MCCAUL: I think it's too little too late because the traffickers know they can take children from Central America, extort the families, exploit the children on the dangerous journey back to the United States. And now, you know, they're calling back home saying, hey, we got in.

So until this policy changes, I would urge the administration to revisit the migrant protection protocols.

This worked, and it was very effective.

RADDATZ: I want to stop you there, though. Human Rights Watch says, because of that policy, they have consistently found that migrants in Mexico are exposed to rape, kidnapping, extortion, assault and psychological trauma. Nearly half of those interviewed said Mexican police, immigration agents or criminal groups targeted them for extortion. How is that a good policy?

MCCAUL: Well, it's -- it's a good policy because it deterred. Deterrence is the key here. And, you know, Secretary Mayorkas knows better...

RADDATZ: Well, it deterred, but it left people in Mexico in pretty bad shape.

MCCAUL: Well, it also deterred a lot of them from leaving Central America. I talked to the ambassador from Guatemala. He said, you know, "My children were staying in my country. What I worry about now is I have a generation leaving my country. We want to keep them here, so we want to work on private investments in Central America, get to the root cause."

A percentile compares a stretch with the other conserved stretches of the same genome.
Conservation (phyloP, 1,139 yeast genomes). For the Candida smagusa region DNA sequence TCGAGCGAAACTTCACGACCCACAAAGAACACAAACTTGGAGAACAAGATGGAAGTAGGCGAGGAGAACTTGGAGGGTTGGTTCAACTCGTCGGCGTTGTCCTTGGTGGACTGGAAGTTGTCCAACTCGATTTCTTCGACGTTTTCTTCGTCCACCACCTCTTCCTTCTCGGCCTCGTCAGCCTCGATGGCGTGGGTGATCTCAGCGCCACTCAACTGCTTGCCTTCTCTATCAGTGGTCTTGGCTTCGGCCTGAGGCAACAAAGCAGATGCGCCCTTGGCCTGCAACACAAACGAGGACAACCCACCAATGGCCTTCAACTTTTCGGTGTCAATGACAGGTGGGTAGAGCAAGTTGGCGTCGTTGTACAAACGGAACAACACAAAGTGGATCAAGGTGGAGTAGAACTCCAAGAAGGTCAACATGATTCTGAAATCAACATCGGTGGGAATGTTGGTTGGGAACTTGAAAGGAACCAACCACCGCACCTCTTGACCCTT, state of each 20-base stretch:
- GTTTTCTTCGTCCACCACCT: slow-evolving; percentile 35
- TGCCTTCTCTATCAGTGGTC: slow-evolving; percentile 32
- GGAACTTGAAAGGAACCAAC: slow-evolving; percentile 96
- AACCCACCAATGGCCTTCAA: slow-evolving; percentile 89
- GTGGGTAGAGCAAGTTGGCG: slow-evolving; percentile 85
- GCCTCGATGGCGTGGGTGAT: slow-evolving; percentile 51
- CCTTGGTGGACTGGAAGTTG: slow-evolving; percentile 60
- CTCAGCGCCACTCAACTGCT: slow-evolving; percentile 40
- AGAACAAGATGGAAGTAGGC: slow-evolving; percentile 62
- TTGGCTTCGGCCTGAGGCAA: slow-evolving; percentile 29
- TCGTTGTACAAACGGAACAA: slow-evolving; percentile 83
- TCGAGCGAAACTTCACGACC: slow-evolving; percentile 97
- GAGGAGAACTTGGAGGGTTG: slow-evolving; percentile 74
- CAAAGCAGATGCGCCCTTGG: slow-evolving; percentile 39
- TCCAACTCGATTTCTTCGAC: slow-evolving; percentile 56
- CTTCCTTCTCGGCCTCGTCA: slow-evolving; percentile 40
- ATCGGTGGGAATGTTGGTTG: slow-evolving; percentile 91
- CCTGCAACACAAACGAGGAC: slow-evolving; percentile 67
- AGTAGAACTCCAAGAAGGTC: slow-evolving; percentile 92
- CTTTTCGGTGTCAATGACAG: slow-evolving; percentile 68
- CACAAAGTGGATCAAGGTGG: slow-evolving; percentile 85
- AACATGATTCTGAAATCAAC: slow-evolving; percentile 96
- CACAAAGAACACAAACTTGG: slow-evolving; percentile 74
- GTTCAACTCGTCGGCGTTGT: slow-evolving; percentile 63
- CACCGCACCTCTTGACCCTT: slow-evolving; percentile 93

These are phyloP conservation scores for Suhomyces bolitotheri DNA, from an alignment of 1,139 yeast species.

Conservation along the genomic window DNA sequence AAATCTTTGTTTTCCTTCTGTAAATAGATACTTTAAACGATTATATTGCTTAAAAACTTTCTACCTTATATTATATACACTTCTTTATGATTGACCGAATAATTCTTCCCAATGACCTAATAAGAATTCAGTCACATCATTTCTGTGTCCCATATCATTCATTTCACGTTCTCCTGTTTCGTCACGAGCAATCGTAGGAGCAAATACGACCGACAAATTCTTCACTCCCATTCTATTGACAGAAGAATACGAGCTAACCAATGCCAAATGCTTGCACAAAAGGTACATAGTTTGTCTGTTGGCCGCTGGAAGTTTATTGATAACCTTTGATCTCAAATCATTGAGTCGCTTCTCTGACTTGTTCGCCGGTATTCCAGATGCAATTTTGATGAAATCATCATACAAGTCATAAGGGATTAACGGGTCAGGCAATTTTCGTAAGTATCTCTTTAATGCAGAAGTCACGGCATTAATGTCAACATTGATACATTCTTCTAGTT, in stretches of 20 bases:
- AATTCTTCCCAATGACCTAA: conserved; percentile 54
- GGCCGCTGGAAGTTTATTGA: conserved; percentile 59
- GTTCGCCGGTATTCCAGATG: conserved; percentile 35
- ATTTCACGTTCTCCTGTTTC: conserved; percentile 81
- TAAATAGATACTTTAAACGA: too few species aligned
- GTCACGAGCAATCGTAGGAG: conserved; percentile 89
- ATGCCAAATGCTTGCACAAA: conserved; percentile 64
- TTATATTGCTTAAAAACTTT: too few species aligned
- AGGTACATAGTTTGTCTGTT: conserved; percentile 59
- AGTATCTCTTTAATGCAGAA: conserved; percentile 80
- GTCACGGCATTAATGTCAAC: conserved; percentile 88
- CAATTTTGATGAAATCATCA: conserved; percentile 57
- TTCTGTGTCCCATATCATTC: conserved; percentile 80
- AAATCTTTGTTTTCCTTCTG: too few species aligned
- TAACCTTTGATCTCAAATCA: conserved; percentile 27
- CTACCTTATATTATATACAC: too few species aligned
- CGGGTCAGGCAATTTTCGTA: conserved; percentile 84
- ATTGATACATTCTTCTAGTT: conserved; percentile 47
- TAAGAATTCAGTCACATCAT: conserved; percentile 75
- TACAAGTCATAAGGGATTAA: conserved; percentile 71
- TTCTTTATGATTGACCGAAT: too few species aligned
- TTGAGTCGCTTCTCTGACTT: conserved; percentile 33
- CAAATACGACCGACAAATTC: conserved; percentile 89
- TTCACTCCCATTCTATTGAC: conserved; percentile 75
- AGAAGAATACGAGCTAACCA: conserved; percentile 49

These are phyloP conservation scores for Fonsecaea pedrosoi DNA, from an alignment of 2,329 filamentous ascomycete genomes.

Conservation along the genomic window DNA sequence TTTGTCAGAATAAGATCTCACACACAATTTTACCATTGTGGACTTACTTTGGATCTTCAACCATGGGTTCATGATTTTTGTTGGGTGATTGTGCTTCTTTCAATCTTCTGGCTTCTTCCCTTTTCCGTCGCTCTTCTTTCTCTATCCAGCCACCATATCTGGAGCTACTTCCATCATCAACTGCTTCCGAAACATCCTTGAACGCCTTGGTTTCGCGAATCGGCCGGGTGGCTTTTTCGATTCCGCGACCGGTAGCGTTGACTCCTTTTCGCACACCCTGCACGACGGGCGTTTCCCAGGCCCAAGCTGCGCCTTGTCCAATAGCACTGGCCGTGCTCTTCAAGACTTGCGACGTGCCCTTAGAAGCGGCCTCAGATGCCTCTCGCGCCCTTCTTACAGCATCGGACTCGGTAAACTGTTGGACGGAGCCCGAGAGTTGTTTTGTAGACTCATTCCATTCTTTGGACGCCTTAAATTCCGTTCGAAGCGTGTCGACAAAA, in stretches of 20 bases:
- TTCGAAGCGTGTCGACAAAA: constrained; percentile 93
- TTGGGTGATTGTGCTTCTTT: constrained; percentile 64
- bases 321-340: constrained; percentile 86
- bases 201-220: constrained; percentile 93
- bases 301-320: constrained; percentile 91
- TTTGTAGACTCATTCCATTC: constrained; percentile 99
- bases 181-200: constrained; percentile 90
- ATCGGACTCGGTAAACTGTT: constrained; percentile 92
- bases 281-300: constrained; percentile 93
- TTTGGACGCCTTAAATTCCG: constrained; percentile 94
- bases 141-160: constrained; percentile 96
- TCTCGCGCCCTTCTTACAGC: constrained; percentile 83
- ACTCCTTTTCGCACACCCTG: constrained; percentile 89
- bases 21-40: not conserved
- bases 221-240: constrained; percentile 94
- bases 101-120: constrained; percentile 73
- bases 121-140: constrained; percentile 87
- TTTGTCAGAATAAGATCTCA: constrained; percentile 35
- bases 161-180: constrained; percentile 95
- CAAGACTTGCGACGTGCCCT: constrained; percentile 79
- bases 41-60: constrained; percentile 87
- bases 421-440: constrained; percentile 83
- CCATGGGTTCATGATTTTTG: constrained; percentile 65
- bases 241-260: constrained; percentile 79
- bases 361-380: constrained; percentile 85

But this is -- this is -- it's a humanitarian crisis, when you see the children and the babies -- we're going back to separation of families, and the traffickers are separating the children from the families. And we're going back to catch-and-release. And we're going back to kids in cages all over again. And this is something that President Trump and his policies, with respect to Remain in Mexico and Central America, had stopped.

RADDATZ: So is the solution here to do what Donald Trump did and build more of the wall? You know Joe Biden is not going to do that. So...


RADDATZ: So what do you suggest happens right now, for your constituents in Texas especially?